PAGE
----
In the world of customer experience and service, the human connection has always been understated. Despite this, companies are currently deviating from human customer service representatives in favour of digital solutions, reports the World Economic Forum. These solutions include artificial intellengence (AI)-powered automated chatbots and programmed replies in order to remain competitive.
However, with the pandemic, the number of calls to live agents has skyrocketed, the report adds. It is anticipated that with a lack of general human interaction due to the virus, the value of customer service in this age is even more intertwined with the human factor.
As a customer needing a solution to a problem, you feel the warmth of the agent’s voice while having an organic conversation, compared with the more impersonal experience of typing to chatbots and receiving automated replies. Since it is vital to ensure customer satisfaction that is personal, how do we bridge that gap between human connection and the ever increasing digital solutions? In some instances, can AI make things better, or in this case, more personal?
Genesys, a customer experience and contact centre solutions company, believes that AI is key to making personalisation possible. Yearly, it delivers more than 70 billion customer experiences for organisations such as Microsoft and PayPal.
Recently, Affin Bank, a subsidiary of Affin Holdings Bhd, partnered with Genesys to transform its customer experience (CX) capabilities to cater for a more digital audience. The bank operates a network of more than 100 branches across Malaysia and requires seamless customer support throughout the country.
This is not the first Malaysian bank that Genesys has worked with, says Gwilym Funnell, senior vice-president and general manager of Genesys Asia-Pacific. “We partner with 50% of the top banks and almost all of the large telecommunications companies in Malaysia.”
Before the partnership, Affin Bank’s call centre relied solely on voice channels. “In addition to traditional calls, customers are now able to access easy-to-use digital channels. This lowered operational costs, improved telesale capabilities and reduced the average call abandonment rate by 40%,” says Funnell.
The partnership employs a method of predictive dialling, where an algorithm automates the outbound calling process (without the use of agents). Apart from bringing in business results, the arguably more important human factor of personalisation is able to materialise as well.
“The moment they call a traditional call centre, the personalisation factor is lost,” says Funnell.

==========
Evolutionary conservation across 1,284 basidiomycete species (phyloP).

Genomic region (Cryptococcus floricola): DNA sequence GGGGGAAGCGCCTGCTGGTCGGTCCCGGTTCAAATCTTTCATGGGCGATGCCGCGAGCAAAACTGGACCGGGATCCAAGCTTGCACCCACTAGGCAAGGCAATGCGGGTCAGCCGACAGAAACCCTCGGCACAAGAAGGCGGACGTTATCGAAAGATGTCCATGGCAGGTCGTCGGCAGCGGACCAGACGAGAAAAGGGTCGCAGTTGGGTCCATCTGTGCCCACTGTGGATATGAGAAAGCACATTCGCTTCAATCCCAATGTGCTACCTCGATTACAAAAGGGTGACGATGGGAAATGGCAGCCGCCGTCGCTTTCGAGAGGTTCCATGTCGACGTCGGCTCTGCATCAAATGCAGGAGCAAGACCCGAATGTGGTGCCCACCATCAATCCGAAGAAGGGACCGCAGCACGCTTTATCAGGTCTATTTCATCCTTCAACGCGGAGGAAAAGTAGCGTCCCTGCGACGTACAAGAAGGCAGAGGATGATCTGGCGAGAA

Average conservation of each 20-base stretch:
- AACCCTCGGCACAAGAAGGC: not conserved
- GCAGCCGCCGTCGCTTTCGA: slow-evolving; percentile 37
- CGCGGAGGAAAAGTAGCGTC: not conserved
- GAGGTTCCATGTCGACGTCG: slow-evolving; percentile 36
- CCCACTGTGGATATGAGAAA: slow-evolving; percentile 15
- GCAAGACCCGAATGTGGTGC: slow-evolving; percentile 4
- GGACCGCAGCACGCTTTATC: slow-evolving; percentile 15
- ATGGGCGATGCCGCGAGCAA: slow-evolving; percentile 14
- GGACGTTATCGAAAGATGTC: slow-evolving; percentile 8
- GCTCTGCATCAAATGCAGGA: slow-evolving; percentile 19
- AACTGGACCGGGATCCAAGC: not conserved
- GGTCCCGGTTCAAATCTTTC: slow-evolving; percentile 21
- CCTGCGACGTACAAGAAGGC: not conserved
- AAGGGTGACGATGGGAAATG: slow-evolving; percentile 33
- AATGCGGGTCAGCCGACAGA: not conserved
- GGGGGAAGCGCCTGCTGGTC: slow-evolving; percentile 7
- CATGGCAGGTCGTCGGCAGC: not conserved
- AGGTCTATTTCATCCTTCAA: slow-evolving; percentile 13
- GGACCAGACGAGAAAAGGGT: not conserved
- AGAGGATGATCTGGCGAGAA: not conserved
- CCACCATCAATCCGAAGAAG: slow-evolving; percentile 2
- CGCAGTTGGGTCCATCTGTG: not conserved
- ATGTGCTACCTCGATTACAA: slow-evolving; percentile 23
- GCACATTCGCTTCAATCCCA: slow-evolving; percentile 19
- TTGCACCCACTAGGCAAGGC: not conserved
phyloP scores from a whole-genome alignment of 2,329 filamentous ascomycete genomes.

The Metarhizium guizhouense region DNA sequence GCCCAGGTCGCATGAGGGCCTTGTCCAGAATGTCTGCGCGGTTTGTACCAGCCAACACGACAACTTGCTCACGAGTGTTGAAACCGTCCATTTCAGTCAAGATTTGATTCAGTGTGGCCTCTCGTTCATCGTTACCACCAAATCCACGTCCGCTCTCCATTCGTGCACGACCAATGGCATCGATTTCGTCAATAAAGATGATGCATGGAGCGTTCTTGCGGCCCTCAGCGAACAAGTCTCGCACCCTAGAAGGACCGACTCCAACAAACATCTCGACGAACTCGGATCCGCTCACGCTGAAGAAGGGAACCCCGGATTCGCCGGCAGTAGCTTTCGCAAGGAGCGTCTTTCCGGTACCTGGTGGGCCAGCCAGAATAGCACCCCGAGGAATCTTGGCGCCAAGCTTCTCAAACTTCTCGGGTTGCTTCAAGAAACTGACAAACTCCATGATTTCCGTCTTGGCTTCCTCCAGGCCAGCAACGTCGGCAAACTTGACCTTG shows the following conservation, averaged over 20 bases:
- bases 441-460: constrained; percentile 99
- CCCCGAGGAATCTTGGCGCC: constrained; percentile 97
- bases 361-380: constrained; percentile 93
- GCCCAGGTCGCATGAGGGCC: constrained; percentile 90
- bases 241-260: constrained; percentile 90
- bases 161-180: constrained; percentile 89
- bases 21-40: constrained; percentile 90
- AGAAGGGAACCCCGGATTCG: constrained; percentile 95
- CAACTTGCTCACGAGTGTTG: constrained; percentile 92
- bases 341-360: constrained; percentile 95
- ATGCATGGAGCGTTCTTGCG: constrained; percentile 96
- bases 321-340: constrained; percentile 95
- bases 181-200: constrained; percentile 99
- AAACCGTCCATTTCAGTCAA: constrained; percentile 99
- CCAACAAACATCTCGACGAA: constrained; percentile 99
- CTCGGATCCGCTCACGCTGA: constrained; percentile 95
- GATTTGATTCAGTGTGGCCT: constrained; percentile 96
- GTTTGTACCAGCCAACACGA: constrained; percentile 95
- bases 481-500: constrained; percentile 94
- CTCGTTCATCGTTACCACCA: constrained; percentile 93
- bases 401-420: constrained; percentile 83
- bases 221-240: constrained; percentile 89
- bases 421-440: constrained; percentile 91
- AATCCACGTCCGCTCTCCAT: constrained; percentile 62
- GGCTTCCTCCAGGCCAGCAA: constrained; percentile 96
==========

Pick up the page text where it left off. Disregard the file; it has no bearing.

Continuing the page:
That is because the person supporting the customer has no idea about them and their problem, and the customer has to explain from the start. In some cases, the customer may have to explain the entire situation to multiple people.
This is crucial as a less than positive customer service experience could lead to consumers ceasing to do business with a particular company, reports research consultancy firm Vitreous World.
“The successful part is being able to understand as much about the customer as possible and the help that they need as every customer is different, on top of where they are at that moment in time,” says Funnell.
Fusing AI and agents to tackle this issue is important as agents are able to capitalise on the information that has already been gathered from the large amounts of data collated.
Public sentiment on dealing with AI bots remains positive but mostly for simple problems and solutions. According to the report, of the more than 8,000 people surveyed across Asia-Pacific, most consumers say the best experiences come from speaking to live agents on the phone.
The survey also found that more than half (68%) of Malaysian respondents cared whether the assistance they received was provided by a bot or human. Only 20% of Malaysian consumers said AI bots were sufficient without having to escalate to human customer service.
The human factor is important, but in an increasingly digital world, businesses need to have the speed and convenience of support through digital means. Automated bots allow for round-the-clock service, albeit for simple requests. As such problems are dealt with faster, this allows agents to spend more time on pressing issues, says leading research and advisory firm Gartner.
More than 25% of the respondents surveyed by Computer Generated Solutions (CGS) — a business applications, outsourcing and learning company headquartered in New York City — said they were disappointed by a brand if it did not have a human-to-human option available.
As of now, bots cannot solve complex problems. But they do equip customer service agents with as much data as possible about the customer. This allows for a more personalised experience and an improved human-to-human option.